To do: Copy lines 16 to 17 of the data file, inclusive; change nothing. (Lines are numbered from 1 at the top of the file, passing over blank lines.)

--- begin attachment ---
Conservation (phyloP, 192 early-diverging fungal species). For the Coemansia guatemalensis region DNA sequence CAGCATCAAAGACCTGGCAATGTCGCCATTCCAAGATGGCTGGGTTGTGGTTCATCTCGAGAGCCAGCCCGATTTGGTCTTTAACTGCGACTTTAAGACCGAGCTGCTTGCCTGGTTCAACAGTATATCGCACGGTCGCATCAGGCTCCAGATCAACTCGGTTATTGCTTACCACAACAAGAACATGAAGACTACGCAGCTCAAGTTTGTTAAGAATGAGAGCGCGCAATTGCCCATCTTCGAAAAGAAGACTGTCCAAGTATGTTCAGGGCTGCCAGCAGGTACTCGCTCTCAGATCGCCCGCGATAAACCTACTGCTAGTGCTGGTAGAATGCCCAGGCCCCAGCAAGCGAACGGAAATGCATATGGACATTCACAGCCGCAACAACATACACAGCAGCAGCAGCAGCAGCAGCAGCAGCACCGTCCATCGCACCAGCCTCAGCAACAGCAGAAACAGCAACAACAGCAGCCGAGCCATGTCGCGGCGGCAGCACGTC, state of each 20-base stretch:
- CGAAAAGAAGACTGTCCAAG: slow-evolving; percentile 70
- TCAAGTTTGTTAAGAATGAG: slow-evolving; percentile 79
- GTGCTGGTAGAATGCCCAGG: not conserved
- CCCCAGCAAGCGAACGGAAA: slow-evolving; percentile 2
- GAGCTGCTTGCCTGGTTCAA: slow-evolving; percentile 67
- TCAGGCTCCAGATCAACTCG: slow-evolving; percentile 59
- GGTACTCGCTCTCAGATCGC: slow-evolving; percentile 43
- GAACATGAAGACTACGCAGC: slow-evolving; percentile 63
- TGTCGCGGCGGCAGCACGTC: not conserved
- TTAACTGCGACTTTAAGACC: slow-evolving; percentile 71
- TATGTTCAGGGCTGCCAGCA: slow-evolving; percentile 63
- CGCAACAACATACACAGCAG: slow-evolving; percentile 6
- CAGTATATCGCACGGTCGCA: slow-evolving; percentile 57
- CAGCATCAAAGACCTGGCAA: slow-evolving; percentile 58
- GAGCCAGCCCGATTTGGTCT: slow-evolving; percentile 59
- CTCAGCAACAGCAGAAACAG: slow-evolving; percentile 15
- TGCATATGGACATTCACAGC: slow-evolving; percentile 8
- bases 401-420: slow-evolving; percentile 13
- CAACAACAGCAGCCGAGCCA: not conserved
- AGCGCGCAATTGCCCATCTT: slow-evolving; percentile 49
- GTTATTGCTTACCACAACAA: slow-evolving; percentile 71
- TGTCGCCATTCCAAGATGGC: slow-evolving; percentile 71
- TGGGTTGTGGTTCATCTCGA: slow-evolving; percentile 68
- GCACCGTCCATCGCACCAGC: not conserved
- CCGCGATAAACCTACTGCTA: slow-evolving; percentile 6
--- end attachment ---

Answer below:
- GAGCCAGCCCGATTTGGTCT: slow-evolving; percentile 59
- CTCAGCAACAGCAGAAACAG: slow-evolving; percentile 15